This article was co-authored by Emily Listmann, MA and by wikiHow staff writer, Megaera Lorenz, PhD . Emily Listmann is a Private Tutor and Life Coach in Santa Cruz, California. In 2018, she founded Mindful & Well, a natural healing and wellness coaching service. She has worked as a Social Studies Teacher, Curriculum Coordinator, and an SAT Prep Teacher. She received her MA in Education from the Stanford Graduate School of Education in 2014. Emily also received her Wellness Coach Certificate from Cornell University and completed the Mindfulness Training by Mindful Schools. There are 20 references cited in this article, which can be found at the bottom of the page. This article has been fact-checked, ensuring the accuracy of any cited facts and confirming the authority of its sources. This article has been viewed 772,901 times.

Being able to write a strong academic essay is a critical skill for college and university students. It is also a skill that will continue to serve you if you plan to go into an academic career, or any field that involves persuasive or analytical writing. In order to write a successful essay, start by following any assigned instructions carefully. Before you start writing, research your topic using good, reputable sources. Organize your essay clearly, and support your arguments with strong examples and evidence. Once your essay is drafted, make sure you’re handing in your best possible work by checking it over thoroughly and making any necessary edits.

Following the Instructions for Your Assignment

Step 1 Read the instructions carefully.

  • Does your essay need to answer a specific question or questions?
  • Is your essay supposed to present a critical analysis of a source , such as a book, poem, film, or work of art?
  • Is the objective to demonstrate your ability to present an original argument based on research ?
  • Have you been asked to compare and contrast two ideas, events, or literary or artistic works?

Step 2 Make note of any formatting requirements.

  • If the formatting requirements aren’t on your assignment sheet, check the course syllabus or ask your instructor.

Step 3 Pay attention to citation style requirements.

  • Essays on subjects in the social sciences usually use APA-style citations .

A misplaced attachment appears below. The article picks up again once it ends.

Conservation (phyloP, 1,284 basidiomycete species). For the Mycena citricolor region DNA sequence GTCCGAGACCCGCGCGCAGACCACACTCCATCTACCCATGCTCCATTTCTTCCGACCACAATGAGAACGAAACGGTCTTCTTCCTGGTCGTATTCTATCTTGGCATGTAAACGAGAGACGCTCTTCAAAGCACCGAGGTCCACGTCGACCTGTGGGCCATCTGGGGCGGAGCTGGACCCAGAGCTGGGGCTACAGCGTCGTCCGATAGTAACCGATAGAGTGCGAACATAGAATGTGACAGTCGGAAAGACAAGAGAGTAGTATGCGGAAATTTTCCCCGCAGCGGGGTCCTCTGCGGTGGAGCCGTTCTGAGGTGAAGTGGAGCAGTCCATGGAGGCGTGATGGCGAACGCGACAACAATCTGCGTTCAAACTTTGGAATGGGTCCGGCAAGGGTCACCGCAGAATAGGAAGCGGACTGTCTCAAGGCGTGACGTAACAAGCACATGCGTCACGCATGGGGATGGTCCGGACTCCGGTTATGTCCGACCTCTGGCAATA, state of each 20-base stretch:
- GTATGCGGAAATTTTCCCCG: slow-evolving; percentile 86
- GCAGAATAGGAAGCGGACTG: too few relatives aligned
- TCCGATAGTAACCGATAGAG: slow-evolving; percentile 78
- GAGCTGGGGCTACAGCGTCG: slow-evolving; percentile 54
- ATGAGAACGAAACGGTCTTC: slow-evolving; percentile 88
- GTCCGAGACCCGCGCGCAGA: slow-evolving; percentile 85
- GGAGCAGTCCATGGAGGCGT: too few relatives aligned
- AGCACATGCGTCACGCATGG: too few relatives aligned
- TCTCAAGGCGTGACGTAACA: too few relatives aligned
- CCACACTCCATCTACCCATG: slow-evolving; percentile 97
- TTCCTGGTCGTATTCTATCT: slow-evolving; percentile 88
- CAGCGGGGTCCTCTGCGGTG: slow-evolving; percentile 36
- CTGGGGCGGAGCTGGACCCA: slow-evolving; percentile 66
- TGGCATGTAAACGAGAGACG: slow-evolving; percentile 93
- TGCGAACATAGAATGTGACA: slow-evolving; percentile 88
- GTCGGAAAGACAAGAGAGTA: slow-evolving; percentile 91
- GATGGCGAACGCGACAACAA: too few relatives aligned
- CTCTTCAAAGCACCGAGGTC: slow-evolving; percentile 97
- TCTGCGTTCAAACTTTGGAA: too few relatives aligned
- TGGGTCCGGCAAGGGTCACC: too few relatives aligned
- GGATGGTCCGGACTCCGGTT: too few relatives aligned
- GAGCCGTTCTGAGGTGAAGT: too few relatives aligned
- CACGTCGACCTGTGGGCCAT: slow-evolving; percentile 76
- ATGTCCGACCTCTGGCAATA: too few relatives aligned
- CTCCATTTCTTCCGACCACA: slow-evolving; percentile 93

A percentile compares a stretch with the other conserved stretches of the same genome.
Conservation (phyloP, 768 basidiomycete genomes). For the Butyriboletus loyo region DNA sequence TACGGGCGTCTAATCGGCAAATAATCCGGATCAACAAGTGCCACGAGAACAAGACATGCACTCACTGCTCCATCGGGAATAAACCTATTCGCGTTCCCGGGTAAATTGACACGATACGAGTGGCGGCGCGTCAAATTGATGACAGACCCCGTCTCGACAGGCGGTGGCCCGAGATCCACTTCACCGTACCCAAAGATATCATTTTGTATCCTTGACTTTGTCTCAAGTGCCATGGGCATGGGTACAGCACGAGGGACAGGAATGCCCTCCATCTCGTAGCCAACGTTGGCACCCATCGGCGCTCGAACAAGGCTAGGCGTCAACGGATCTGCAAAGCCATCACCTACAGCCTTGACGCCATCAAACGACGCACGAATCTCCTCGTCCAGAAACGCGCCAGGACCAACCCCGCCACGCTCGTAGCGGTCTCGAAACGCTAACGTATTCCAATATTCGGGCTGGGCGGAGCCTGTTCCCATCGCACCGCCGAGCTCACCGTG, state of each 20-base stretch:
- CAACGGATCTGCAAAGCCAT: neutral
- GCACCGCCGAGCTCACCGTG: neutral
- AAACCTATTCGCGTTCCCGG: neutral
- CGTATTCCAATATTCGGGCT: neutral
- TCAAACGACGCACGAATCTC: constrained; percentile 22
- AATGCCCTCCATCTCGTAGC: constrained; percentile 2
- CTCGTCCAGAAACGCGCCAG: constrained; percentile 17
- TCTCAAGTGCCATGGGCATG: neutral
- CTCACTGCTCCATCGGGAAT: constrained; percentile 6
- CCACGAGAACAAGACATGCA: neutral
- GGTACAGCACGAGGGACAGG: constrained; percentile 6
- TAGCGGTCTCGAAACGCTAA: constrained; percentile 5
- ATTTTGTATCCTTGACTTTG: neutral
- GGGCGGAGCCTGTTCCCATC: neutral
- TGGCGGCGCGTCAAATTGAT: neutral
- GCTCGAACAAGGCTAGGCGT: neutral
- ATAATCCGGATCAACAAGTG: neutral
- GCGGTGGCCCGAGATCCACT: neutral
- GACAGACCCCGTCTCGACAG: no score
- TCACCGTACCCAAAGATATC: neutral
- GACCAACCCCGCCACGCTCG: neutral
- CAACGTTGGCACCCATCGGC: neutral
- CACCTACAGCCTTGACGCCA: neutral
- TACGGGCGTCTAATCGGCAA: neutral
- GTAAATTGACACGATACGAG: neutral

• Essays on subjects in the humanities, such as literature or history, typically use MLA or Chicago Style .
  • Essays on medical or health-related topics may use the AMA style, while other sciences have their own discipline-specific styles.
  • The basic rules for most common citation styles are readily available online. For more detailed information, look for a style guide in your school library or bookstore.

Step 4 Ask for clarification if you don’t understand something.

Researching Your Topic

Step 1 Take advantage of your school’s resources to build your bibliography.

  • You may need to log in with your student ID or institutional ID to get access to many online scholarly databases, or access them through a school or library computer.
  • Another good way to start building your bibliography is to look at the reference list on an introductory overview of your subject, such as an encyclopedia entry.
  • Your instructor, or your school’s reference librarian, may also be able to recommend some good sources on your topic.

Step 2 Choose appropriate sources.

  • While Wikipedia is often unreliable and is not considered an appropriate source for most academic writing, it can be a good starting point for research. Check the “References” section of the Wikipedia article on your topic for useful sources.

Step 3 Read your sources...

  • Where is the author getting their information? Do they provide credible sources?
  • Does the author provide convincing evidence to back up their arguments?
  • Does the author have any obvious biases or agendas that affect the way they present or interpret their information?

Step 4 Incorporate primary sources, if applicable.